A charged political atmosphere
On July 31st, 2016, up to 40,000 people, most of them German Turks, congregated on the banks of the river Rhine in Cologne to show their support for Turkish President Recep Tayyip Erdogan in the wake of the country’s failed coup. German media and politicians presented the rally in an overwhelmingly negative light. This is perhaps not surprising, given the fact that the came at the highpoint of months of diplomatic rows between Berlin and Ankara – including, but not limited to, renewed dispute surrounding the German government’s position on the Armenian genocide, the Turkish government’s refusal to let German parliamentarians visit German soldiers fighting ISIS from Turkey’s Incirlik Airbase, President Erdogan’s defamation lawsuits against a German comedian, as well as the lukewarm German reaction to July’s putsch attempt.
Whilst the scenes of rioting and violence conjured up prior to the rally did not materialise in the end, the spectre of large crowds waving Turkish flags nevertheless sent shockwaves throughout the German political scene. Subsequent weeks witnessed growing calls that German Turks be more active in displaying their loyalty to Germany. Conservative Die Welt newspaper chastised them for remaining silent in the face of Islamist terrorism while loudly supporting Erdogan. This, the paper argued, “raises questions about the attachment of large swathes of the Turkish community to our federal republican democracy.” ((https://www.welt.de/debatte/kommentare/article157395025/Tuerken-in-Deutschland-muessen-ihre-Loyalitaet-klaeren.html ))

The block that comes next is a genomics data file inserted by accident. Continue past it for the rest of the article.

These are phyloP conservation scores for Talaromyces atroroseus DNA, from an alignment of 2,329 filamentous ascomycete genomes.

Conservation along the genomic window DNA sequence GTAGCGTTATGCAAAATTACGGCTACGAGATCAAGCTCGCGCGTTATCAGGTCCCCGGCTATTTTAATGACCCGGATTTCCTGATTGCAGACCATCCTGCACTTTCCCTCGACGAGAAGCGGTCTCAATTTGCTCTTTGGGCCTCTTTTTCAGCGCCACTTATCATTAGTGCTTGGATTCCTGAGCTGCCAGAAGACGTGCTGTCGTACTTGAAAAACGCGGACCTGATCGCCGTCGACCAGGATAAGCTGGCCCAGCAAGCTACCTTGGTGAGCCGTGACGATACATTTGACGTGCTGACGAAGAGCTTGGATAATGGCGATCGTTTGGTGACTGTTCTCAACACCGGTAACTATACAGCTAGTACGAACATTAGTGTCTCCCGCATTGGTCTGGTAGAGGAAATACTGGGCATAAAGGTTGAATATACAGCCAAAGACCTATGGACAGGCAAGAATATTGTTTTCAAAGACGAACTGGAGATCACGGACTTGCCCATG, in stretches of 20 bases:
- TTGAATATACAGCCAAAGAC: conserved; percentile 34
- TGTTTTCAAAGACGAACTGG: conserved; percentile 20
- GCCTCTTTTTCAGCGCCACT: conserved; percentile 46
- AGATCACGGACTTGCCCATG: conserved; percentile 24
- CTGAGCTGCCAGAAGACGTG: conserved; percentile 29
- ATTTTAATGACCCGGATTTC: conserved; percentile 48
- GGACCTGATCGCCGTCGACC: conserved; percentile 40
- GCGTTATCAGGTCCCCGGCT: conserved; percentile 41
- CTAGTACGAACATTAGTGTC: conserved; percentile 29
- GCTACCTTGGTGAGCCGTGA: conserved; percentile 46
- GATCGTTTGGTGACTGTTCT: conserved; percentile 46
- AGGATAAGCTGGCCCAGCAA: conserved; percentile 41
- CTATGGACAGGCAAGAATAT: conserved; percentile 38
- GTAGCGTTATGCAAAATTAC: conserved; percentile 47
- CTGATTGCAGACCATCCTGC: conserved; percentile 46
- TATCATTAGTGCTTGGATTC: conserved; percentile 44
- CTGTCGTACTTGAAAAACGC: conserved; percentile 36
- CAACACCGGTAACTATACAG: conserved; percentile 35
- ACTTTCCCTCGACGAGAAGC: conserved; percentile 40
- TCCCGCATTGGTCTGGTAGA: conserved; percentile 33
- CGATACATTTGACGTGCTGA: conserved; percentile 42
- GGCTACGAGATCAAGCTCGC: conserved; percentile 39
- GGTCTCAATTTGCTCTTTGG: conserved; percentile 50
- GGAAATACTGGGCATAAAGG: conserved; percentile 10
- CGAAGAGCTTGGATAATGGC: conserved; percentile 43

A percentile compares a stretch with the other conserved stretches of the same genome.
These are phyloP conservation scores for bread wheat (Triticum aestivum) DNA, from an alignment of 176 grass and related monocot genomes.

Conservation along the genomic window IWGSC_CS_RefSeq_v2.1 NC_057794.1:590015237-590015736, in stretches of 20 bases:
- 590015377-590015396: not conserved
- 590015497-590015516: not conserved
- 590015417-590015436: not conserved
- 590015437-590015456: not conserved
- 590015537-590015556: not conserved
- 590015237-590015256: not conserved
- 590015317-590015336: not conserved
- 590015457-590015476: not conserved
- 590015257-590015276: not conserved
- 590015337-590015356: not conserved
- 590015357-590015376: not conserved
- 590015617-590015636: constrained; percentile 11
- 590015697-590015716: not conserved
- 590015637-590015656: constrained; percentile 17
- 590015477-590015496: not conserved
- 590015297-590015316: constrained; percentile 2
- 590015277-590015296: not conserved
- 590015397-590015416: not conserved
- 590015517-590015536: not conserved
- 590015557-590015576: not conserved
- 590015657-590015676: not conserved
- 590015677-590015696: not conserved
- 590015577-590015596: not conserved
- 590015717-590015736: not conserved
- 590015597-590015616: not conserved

Chancellor Angela Merkel appeared to pick up on this view when she asserted in mid-August that “we expect from all those with Turkish origins who have been living for a long time in Germany to develop a high degree of loyalty to our country.” ((http://www.zeit.de/politik/deutschland/2016-08/angela-merkel-deutsch-tuerken-loyalitaet-deutschland )) Concomitantly, Interior Minister Thomas de Maizière announced his support for the abolition of legal provisions allowing dual citizenship. ((http://www.zeit.de/politik/deutschland/2016-08/innere-sicherheit-thomas-de-maiziere-doppelte-staatsbuergerschaft-abschaffung )). On a more polemical note, young CDU hopeful Jens Spahn encouraged all those with too much of an interest in Turkish domestic politics to return to their country of origin. ((https://www.welt.de/politik/deutschland/article157406464/CDU-verurteilt-tuerkische-Aufmaersche-Erdogan-empoert.html ))
Sources of support for Erdogan
Amidst all this furore, the question why large numbers of German Turks remain extremely supportive of Erdogan – the AKP received close to 60 per cent of the Turkish German vote in last November’s elections ((http://www.spiegel.de/politik/ausland/tuerken-in-deutschland-waehlten-erdogan-partei-akp-a-1060661.html )) – has been less explored by politicians and the media.
Yet when interviewed by the Forum am Freitag TV magazine ((http://www.zdf.de/ZDFmediathek/beitrag/video/2838240/Deutschtuerken-mit-Doppelherz?setTime=83.633#/beitrag/video/2838240/Deutschtuerken-mit-Doppelherz )), Seyran Ateş, Turkish-born publicist and outspoken critic of the Erdogan administration, deemed the continued support for Erdogan among German Turks to be eminently comprehensible: after Turkish emigrants had for a long time been viewed as convenient suppliers of migrants’ remittances at best and as national traitors at worst, Erdogan has been the first Turkish leader openly welcoming German Turks as full-fledged citizens and members of the Turkish nation. At the same time, economic growth and rehabilitation of religiosity have enabled Erdogan’s mostly lower and middle class supporters in Germany to look upon their country of origin with pride.
Long-standing issues of social acceptance